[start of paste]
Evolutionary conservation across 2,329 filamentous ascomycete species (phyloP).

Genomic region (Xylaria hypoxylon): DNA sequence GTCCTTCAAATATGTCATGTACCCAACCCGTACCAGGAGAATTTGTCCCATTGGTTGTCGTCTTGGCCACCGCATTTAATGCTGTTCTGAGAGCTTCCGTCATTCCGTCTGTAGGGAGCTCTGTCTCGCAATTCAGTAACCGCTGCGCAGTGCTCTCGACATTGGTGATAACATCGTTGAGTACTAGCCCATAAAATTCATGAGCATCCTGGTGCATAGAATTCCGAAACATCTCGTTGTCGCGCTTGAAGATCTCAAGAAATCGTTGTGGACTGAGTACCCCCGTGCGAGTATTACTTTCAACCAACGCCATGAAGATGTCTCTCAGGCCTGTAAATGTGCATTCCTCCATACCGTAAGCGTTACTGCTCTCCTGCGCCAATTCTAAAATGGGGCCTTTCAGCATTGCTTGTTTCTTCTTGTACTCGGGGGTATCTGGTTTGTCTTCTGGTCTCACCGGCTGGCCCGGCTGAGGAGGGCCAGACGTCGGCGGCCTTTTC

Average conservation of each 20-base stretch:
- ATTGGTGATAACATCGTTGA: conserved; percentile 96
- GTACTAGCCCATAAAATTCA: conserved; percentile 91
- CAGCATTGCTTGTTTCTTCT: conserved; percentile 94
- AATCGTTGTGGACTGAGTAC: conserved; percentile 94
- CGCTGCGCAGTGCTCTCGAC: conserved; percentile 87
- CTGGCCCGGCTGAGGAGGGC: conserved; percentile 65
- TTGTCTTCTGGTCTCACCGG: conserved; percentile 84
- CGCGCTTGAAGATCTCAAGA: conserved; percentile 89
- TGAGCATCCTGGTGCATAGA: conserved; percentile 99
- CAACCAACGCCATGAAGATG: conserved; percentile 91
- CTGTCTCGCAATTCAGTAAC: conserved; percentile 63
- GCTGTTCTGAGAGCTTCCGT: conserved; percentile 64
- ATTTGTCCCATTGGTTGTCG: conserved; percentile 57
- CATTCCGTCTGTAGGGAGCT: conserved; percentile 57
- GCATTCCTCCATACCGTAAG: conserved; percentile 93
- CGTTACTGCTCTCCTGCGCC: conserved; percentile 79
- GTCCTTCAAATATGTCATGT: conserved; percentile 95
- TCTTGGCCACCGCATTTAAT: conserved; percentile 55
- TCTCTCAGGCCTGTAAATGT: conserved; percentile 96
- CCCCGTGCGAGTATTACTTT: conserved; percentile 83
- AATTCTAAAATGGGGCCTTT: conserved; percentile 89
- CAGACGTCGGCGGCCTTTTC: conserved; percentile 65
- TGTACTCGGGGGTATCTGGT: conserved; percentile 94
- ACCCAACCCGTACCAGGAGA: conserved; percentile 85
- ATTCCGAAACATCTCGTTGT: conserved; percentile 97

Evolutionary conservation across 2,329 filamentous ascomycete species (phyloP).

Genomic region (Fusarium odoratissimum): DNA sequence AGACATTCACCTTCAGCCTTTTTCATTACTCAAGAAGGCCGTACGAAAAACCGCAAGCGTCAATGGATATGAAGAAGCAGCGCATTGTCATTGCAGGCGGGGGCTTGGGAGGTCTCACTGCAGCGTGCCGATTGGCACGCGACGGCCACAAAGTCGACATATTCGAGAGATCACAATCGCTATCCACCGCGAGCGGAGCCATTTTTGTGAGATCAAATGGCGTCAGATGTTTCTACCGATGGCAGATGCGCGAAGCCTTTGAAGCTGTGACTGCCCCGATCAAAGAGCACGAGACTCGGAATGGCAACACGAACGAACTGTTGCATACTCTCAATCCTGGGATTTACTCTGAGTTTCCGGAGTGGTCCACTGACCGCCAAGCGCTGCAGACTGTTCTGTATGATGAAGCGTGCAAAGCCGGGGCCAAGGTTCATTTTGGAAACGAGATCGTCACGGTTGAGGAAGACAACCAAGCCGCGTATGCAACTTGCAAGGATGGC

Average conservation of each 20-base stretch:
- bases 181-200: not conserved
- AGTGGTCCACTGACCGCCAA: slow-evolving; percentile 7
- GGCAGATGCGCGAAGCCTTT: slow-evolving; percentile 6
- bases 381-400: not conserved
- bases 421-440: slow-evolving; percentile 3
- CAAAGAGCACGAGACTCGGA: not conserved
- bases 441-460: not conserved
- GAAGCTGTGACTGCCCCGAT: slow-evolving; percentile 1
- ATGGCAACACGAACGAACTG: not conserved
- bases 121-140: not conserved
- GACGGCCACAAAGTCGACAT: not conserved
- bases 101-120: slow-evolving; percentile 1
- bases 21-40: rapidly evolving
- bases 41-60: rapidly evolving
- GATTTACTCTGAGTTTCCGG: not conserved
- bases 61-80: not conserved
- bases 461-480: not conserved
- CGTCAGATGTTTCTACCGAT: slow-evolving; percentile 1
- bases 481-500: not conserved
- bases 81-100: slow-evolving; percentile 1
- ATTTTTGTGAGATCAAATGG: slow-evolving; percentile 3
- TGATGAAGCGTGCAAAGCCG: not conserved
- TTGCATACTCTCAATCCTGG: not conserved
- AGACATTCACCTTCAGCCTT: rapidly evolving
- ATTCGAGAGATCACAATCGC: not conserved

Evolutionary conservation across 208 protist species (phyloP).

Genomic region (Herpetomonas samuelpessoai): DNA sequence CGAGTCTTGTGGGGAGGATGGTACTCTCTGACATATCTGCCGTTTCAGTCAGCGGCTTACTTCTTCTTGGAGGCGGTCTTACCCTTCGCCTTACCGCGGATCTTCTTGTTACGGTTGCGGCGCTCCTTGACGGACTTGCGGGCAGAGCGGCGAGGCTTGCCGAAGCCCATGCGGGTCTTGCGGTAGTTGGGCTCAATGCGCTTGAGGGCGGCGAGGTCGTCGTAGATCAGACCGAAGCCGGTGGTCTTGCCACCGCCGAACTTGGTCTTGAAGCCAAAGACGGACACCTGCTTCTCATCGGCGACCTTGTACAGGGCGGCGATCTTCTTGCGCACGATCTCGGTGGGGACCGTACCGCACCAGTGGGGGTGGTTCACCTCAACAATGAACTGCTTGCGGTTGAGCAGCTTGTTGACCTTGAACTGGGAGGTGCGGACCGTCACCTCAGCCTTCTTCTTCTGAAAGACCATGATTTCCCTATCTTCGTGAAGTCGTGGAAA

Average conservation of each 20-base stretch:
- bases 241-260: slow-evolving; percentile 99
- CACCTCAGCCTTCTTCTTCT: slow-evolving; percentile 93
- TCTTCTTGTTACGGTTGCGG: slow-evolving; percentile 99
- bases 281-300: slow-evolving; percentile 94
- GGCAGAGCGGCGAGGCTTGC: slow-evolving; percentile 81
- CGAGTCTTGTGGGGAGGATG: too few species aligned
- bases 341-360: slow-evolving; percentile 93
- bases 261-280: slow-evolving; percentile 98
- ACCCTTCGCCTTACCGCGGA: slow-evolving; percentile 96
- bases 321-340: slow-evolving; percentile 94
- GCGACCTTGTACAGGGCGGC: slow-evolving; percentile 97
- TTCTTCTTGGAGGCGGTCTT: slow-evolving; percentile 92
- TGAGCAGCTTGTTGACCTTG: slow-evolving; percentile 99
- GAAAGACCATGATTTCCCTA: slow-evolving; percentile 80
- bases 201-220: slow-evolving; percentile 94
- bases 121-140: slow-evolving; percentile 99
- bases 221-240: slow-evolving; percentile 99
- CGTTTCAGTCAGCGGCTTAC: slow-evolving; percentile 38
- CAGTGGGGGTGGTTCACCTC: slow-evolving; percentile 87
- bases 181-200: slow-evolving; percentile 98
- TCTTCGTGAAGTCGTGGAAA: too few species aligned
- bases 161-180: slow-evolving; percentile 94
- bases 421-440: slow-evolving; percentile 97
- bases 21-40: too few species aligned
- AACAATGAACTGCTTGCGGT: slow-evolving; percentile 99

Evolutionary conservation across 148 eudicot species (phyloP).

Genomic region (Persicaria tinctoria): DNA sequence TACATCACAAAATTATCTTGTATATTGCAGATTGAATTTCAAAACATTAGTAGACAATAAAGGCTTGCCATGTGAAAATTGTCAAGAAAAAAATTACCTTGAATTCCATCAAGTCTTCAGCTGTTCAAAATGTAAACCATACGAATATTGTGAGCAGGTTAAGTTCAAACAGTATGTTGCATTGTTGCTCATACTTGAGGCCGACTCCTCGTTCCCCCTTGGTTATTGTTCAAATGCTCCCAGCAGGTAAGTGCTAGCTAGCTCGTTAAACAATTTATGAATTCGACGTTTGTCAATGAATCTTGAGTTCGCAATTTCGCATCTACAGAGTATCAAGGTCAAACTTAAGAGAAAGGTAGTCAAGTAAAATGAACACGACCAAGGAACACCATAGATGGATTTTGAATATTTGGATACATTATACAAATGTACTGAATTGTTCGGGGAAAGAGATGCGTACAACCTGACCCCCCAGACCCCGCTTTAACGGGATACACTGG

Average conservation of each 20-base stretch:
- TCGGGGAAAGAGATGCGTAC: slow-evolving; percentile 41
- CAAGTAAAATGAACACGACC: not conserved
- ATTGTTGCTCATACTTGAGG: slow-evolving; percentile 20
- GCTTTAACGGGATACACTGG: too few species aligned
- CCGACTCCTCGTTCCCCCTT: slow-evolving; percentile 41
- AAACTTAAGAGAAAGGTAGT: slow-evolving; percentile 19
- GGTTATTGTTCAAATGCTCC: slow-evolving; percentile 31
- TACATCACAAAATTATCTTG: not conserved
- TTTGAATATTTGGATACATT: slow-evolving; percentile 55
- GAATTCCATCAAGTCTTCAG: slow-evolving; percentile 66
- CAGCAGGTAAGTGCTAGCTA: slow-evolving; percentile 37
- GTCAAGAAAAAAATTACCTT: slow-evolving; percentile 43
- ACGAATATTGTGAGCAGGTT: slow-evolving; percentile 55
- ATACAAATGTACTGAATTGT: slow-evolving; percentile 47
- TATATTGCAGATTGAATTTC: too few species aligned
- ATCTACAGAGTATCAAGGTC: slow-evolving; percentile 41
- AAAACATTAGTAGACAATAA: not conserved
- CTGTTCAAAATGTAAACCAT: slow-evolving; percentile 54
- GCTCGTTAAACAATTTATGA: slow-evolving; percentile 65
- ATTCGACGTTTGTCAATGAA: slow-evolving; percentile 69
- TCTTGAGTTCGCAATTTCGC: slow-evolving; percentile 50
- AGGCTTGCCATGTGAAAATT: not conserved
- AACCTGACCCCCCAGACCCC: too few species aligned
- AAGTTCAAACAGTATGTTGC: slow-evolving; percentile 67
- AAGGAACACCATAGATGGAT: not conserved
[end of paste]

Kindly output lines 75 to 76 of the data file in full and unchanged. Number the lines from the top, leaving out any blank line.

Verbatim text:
- bases 121-140: slow-evolving; percentile 99
- bases 221-240: slow-evolving; percentile 99